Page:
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'the Aristodikos Is So Convincingly Realistic And Looks So Much Like A Living Man...' [Woodford]. How Far Do You Agree With Woodford's Opinion?

1082 words - 4 pages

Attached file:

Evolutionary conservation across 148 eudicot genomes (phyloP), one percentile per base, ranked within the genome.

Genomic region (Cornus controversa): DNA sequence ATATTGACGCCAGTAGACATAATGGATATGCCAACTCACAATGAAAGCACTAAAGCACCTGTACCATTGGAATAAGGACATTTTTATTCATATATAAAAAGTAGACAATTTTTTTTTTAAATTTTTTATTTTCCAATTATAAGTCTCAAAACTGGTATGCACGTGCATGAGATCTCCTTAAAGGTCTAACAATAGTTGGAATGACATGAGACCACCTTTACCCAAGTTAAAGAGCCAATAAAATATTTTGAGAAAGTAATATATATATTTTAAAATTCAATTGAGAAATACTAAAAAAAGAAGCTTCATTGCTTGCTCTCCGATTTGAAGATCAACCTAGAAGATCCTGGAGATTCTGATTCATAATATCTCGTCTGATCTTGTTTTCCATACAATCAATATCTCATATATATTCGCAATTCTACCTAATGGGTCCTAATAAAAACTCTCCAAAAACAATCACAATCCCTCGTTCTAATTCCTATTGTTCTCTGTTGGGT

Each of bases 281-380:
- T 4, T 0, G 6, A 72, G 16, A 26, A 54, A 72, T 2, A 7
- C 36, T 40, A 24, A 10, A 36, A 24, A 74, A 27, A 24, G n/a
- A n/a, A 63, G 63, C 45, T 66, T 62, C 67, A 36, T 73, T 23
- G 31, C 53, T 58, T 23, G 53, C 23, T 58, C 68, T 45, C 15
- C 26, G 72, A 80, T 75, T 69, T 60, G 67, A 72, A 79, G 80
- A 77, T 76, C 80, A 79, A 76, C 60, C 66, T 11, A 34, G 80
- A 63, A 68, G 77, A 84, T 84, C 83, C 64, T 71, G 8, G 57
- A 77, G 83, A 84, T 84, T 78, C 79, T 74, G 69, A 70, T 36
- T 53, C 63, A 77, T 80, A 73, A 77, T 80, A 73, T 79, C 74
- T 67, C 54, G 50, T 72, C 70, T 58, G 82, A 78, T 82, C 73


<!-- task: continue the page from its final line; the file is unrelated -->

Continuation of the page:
In order for the question to be answered, it must be approached in a specific way. First of all, it is important to note that a good and fair answer to the question would include the ways in which Woodford is right and the ways in which she is wrong. Also, the way in which the subject of her statement must be judged is by comparing it to works of the same period in order to work out its position among statues of its time. We must consider to what extent her statement is true and under what circumstances the statement exists.As mentioned before, a good argument would include the rights and wrongs of the statement therefore we will first look at the ways in which the statement is true. The Archaic period was a time when the main inspiration for Greek sculpture came from the Egyptians, therefore many similarities can be seen when comparing Greek to Egyptian. Similarities can be seen in the way symmetry is used which is the one of the defining aspects of the Archaic style. A good example of this is shown in the New York Kouros on which a technique of mirror lines was used to create perfect symmetry. This very technique which aims for perfection is what makes the New York Kouros unrealistic, as the human body is full of imperfections. The sculptor of the Aristodikos has taken this into account and his awareness of proportions in the human body is much more refined than that of the creator of the New York Kouros. So in this aspect the Aristodikos has great naturalistic advancements over its contemporary counterparts. The New York Kouros has another aspect making it unrealistic; there is no impression given of soft flesh. Although the surface of the statue itself may have been weathered down by time, it is not only the smoothness of the surface which creates the effect of softness; the New York Kouros has no curvature in its features, no roundness in its design and this makes the statue very hard to appreciate as naturalistic. In the Archaic period, the first statue to move away from robustness and portray softness was the Kouros found at Anavyssos. The gentleness of the curvature of its surface gives the impression of supple skin. Also by this time, sculptors became more aware of proportions and distanced themselves from mirror lines. The Aristodikos is superior over the Anavyssos in all these aspects, for example in comparison to the Aristodikos, the Anavyssos has extremely heavy features in its lower part of the body while its torso remains quite small in comparison. This shows that the advancements were not quite complete; the Aristodikos however, takes that step further towards showing proportions close to that of the human body. Another major step taken by the sculptor of the Aristodikos which bring it closer to looking like a real person in comparison to other Archaic statues is the way the hair has been sculpted. Previous sculptures like the New York Kouros and even the more naturalistic Anavyssos have long beaded hair, a feature taken from...

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